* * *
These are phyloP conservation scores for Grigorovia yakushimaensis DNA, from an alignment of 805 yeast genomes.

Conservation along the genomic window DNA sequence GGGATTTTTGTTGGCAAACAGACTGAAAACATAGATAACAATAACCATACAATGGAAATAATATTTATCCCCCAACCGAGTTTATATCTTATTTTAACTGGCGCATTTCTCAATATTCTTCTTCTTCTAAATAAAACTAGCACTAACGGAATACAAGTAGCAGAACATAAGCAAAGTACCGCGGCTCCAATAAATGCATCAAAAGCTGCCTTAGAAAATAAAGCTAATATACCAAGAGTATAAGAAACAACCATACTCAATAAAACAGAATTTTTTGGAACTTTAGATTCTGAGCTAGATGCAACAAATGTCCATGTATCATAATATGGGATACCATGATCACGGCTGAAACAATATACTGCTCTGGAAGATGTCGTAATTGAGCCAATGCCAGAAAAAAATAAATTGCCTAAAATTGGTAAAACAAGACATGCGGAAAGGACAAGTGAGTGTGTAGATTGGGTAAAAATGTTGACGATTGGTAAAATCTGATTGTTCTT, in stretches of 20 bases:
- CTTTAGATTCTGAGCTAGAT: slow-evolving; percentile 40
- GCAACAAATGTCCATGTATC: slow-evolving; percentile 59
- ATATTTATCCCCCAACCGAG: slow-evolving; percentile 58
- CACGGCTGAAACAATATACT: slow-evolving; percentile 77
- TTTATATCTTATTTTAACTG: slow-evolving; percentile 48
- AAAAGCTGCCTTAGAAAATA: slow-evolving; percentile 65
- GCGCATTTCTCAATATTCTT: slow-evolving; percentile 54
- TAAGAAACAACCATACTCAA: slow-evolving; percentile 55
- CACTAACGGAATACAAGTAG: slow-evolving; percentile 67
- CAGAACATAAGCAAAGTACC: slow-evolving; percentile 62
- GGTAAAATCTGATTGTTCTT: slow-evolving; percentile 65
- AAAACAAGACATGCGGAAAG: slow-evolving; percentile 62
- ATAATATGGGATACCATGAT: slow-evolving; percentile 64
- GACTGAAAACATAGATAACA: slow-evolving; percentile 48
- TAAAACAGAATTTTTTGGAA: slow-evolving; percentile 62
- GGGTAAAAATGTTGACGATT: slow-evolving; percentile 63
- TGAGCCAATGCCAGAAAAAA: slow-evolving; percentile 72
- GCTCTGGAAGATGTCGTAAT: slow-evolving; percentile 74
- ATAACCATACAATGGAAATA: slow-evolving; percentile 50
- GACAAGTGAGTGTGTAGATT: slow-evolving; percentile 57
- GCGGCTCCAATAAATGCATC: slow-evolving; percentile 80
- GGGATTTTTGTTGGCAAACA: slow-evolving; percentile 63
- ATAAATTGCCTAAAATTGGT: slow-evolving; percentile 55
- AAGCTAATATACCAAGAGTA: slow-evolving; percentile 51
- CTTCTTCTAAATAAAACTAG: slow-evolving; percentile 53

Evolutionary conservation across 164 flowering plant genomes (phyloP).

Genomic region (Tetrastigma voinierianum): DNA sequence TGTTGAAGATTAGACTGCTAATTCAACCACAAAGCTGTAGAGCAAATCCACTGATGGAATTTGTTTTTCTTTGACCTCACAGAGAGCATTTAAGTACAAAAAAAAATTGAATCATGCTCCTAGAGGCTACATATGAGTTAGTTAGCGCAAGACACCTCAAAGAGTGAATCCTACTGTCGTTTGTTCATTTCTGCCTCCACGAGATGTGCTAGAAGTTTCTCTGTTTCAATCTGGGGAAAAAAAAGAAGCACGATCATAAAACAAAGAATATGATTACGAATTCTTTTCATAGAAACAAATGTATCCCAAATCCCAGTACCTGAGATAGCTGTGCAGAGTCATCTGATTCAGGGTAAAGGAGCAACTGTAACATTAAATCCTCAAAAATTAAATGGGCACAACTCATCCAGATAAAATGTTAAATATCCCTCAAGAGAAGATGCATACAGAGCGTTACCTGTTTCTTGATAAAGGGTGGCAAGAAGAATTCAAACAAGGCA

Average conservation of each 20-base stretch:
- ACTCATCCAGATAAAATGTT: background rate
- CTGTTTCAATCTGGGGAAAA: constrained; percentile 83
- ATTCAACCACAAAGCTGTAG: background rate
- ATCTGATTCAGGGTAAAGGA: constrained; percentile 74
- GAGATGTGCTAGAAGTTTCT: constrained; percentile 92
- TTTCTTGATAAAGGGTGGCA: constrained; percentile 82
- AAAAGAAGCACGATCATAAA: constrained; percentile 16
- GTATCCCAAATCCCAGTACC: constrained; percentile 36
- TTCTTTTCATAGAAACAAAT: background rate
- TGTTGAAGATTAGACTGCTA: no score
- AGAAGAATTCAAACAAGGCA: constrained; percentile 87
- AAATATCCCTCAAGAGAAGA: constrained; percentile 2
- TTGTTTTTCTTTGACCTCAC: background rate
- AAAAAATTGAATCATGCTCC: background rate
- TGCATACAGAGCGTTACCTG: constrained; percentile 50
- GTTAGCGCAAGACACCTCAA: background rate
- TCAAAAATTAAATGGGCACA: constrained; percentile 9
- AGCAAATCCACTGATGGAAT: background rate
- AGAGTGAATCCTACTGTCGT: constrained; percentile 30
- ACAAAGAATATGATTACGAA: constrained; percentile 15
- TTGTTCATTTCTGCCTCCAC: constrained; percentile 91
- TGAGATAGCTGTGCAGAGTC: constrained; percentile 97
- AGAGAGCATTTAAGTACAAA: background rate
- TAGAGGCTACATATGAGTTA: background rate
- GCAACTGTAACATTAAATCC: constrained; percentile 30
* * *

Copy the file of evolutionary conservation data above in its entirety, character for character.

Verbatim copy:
These are phyloP conservation scores for Grigorovia yakushimaensis DNA, from an alignment of 805 yeast genomes.

Conservation along the genomic window DNA sequence GGGATTTTTGTTGGCAAACAGACTGAAAACATAGATAACAATAACCATACAATGGAAATAATATTTATCCCCCAACCGAGTTTATATCTTATTTTAACTGGCGCATTTCTCAATATTCTTCTTCTTCTAAATAAAACTAGCACTAACGGAATACAAGTAGCAGAACATAAGCAAAGTACCGCGGCTCCAATAAATGCATCAAAAGCTGCCTTAGAAAATAAAGCTAATATACCAAGAGTATAAGAAACAACCATACTCAATAAAACAGAATTTTTTGGAACTTTAGATTCTGAGCTAGATGCAACAAATGTCCATGTATCATAATATGGGATACCATGATCACGGCTGAAACAATATACTGCTCTGGAAGATGTCGTAATTGAGCCAATGCCAGAAAAAAATAAATTGCCTAAAATTGGTAAAACAAGACATGCGGAAAGGACAAGTGAGTGTGTAGATTGGGTAAAAATGTTGACGATTGGTAAAATCTGATTGTTCTT, in stretches of 20 bases:
- CTTTAGATTCTGAGCTAGAT: slow-evolving; percentile 40
- GCAACAAATGTCCATGTATC: slow-evolving; percentile 59
- ATATTTATCCCCCAACCGAG: slow-evolving; percentile 58
- CACGGCTGAAACAATATACT: slow-evolving; percentile 77
- TTTATATCTTATTTTAACTG: slow-evolving; percentile 48
- AAAAGCTGCCTTAGAAAATA: slow-evolving; percentile 65
- GCGCATTTCTCAATATTCTT: slow-evolving; percentile 54
- TAAGAAACAACCATACTCAA: slow-evolving; percentile 55
- CACTAACGGAATACAAGTAG: slow-evolving; percentile 67
- CAGAACATAAGCAAAGTACC: slow-evolving; percentile 62
- GGTAAAATCTGATTGTTCTT: slow-evolving; percentile 65
- AAAACAAGACATGCGGAAAG: slow-evolving; percentile 62
- ATAATATGGGATACCATGAT: slow-evolving; percentile 64
- GACTGAAAACATAGATAACA: slow-evolving; percentile 48
- TAAAACAGAATTTTTTGGAA: slow-evolving; percentile 62
- GGGTAAAAATGTTGACGATT: slow-evolving; percentile 63
- TGAGCCAATGCCAGAAAAAA: slow-evolving; percentile 72
- GCTCTGGAAGATGTCGTAAT: slow-evolving; percentile 74
- ATAACCATACAATGGAAATA: slow-evolving; percentile 50
- GACAAGTGAGTGTGTAGATT: slow-evolving; percentile 57
- GCGGCTCCAATAAATGCATC: slow-evolving; percentile 80
- GGGATTTTTGTTGGCAAACA: slow-evolving; percentile 63
- ATAAATTGCCTAAAATTGGT: slow-evolving; percentile 55
- AAGCTAATATACCAAGAGTA: slow-evolving; percentile 51
- CTTCTTCTAAATAAAACTAG: slow-evolving; percentile 53

Evolutionary conservation across 164 flowering plant genomes (phyloP).

Genomic region (Tetrastigma voinierianum): DNA sequence TGTTGAAGATTAGACTGCTAATTCAACCACAAAGCTGTAGAGCAAATCCACTGATGGAATTTGTTTTTCTTTGACCTCACAGAGAGCATTTAAGTACAAAAAAAAATTGAATCATGCTCCTAGAGGCTACATATGAGTTAGTTAGCGCAAGACACCTCAAAGAGTGAATCCTACTGTCGTTTGTTCATTTCTGCCTCCACGAGATGTGCTAGAAGTTTCTCTGTTTCAATCTGGGGAAAAAAAAGAAGCACGATCATAAAACAAAGAATATGATTACGAATTCTTTTCATAGAAACAAATGTATCCCAAATCCCAGTACCTGAGATAGCTGTGCAGAGTCATCTGATTCAGGGTAAAGGAGCAACTGTAACATTAAATCCTCAAAAATTAAATGGGCACAACTCATCCAGATAAAATGTTAAATATCCCTCAAGAGAAGATGCATACAGAGCGTTACCTGTTTCTTGATAAAGGGTGGCAAGAAGAATTCAAACAAGGCA

Average conservation of each 20-base stretch:
- ACTCATCCAGATAAAATGTT: background rate
- CTGTTTCAATCTGGGGAAAA: constrained; percentile 83
- ATTCAACCACAAAGCTGTAG: background rate
- ATCTGATTCAGGGTAAAGGA: constrained; percentile 74
- GAGATGTGCTAGAAGTTTCT: constrained; percentile 92
- TTTCTTGATAAAGGGTGGCA: constrained; percentile 82
- AAAAGAAGCACGATCATAAA: constrained; percentile 16
- GTATCCCAAATCCCAGTACC: constrained; percentile 36
- TTCTTTTCATAGAAACAAAT: background rate
- TGTTGAAGATTAGACTGCTA: no score
- AGAAGAATTCAAACAAGGCA: constrained; percentile 87
- AAATATCCCTCAAGAGAAGA: constrained; percentile 2
- TTGTTTTTCTTTGACCTCAC: background rate
- AAAAAATTGAATCATGCTCC: background rate
- TGCATACAGAGCGTTACCTG: constrained; percentile 50
- GTTAGCGCAAGACACCTCAA: background rate
- TCAAAAATTAAATGGGCACA: constrained; percentile 9
- AGCAAATCCACTGATGGAAT: background rate
- AGAGTGAATCCTACTGTCGT: constrained; percentile 30
- ACAAAGAATATGATTACGAA: constrained; percentile 15
- TTGTTCATTTCTGCCTCCAC: constrained; percentile 91
- TGAGATAGCTGTGCAGAGTC: constrained; percentile 97
- AGAGAGCATTTAAGTACAAA: background rate
- TAGAGGCTACATATGAGTTA: background rate
- GCAACTGTAACATTAAATCC: constrained; percentile 30